“As you feel yourself traveling with these Grecos, you see Cosmo’s world open and expand with each cathartic, soothing and beautiful scene or person he discovers…If you are longing for change, feel stuck in your lifestyle and want to discover America come with Silvia and Cosmo to find the beauty that lies past your present world.” Ruth Amernick, reviewer for Library Journal

“The book isn’t just about Cosmo’s journey. It takes a hard look at the lives we live, the monotony we assume is a part of adulthood and the mediocrity we’re content to settle for. Through Cosmo’s shoes, the reader’s perspectives are quietly opened to new possibilities.” The Lit Room Literature and Film Reviews


This small collection of short stories all take place in Arizona and the characters who inhabit the stories are as unique and colorful as the place itself.  There is Stacy in Just Bring Your Own Food, a reluctant diner waitress who’ll do anything to keep her job, including chase down a thief. How Doc Holiday Saved Me is the story of a college girl living in a haunted house in Tucson who meets a mysterious pizza delivery guy who helps her get out of her lease. In Crazy Ted: a love story, a blond blue eyed man moves from Pennsylvania to Flagstaff and lets his inner cowboy out and falls in love with a beautiful Navajo woman. Something he could see himself In is the story of a born-again Christian tattoo artist and his quest to find the perfect tattoo for the one remaining empty spot on his back. In So She Could See the Color Plue, a misfit wants desperately to fit in in the only place on earth where she can see the most magical colors in the sky. 

“…Grace Mattioli gives her short stories little twists to make seemingly-predictable plots turn into exceptional reads through a character’s gritty determination to rise above their circumstances…All these stories offer food for thought, and all are bound together by positive human contact. Set against an Arizona backdrop, they’re gems of interpersonal relationships that illustrate how “stuck” people become unstuck and change.” Midwest Book Review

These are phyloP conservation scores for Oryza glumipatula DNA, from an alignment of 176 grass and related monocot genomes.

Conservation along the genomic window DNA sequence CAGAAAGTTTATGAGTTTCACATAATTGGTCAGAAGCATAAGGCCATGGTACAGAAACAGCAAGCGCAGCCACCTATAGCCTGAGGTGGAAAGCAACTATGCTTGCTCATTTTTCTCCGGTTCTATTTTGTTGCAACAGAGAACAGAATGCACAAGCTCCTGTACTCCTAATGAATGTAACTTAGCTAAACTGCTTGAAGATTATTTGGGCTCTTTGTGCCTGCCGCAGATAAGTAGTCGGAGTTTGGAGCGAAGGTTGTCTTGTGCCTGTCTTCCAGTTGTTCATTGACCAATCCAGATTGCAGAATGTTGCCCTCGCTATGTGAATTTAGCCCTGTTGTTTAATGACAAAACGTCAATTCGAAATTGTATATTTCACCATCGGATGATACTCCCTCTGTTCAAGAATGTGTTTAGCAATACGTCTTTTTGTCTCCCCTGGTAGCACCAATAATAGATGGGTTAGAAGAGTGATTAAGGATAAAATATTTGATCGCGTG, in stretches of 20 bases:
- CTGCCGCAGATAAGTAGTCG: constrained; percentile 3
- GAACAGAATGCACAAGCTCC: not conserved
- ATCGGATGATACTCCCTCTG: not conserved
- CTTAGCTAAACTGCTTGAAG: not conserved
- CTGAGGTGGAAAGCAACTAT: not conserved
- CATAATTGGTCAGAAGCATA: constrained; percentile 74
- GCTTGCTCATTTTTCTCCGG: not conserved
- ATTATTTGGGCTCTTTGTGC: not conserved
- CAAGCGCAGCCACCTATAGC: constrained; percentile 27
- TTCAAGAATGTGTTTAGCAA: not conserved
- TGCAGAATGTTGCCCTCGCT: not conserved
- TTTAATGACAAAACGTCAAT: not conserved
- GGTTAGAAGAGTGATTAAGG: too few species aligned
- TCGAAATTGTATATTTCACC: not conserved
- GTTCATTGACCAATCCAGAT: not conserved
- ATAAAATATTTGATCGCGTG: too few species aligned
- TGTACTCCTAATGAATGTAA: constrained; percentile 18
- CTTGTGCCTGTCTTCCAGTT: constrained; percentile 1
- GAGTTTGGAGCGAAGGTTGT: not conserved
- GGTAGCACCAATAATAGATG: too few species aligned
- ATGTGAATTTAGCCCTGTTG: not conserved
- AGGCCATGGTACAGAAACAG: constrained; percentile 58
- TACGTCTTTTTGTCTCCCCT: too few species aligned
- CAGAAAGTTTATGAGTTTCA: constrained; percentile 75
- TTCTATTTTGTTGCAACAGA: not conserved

WHERE THERE IS NO PATH (forthcoming)

Donna chafes against her artistic freewheeling brother’s endeavors until a discovery causes her to evaluate what it takes to be truly happy. This is the story of a woman who spends her entire life trying to save her brother but he ends up saving her, giving her the fortitude to leave behind the life she believed to be the life she always wanted.


Grace Mattioli is the author of two novels–Olive Branches Don’t Grow On Trees (2012) and Discovery of an Eagle (2014), which both feature a quirky, dysfunctional, yet highly lovable family named the Grecos.  She is currently working on a novel which features the same family. She also published a small collection of short stories entitled The Brightness Index (2016). 

Interview Questions

  1. What led you to writing your debut novel, Olive Branches Don’t Grow On Trees?
  2. Why did you decide to feature the same family of your debut novel, (The Grecos) in Discovery of an Eagle and in your forthcoming novel?
  3. Why did you decide to make your second novel a road story?
  4. Are your novels autobiographical in any ways?
  5. Are there recurrent themes that run throughout your novels?
  6. Who are you writing for, or who do you consider to be your target audience?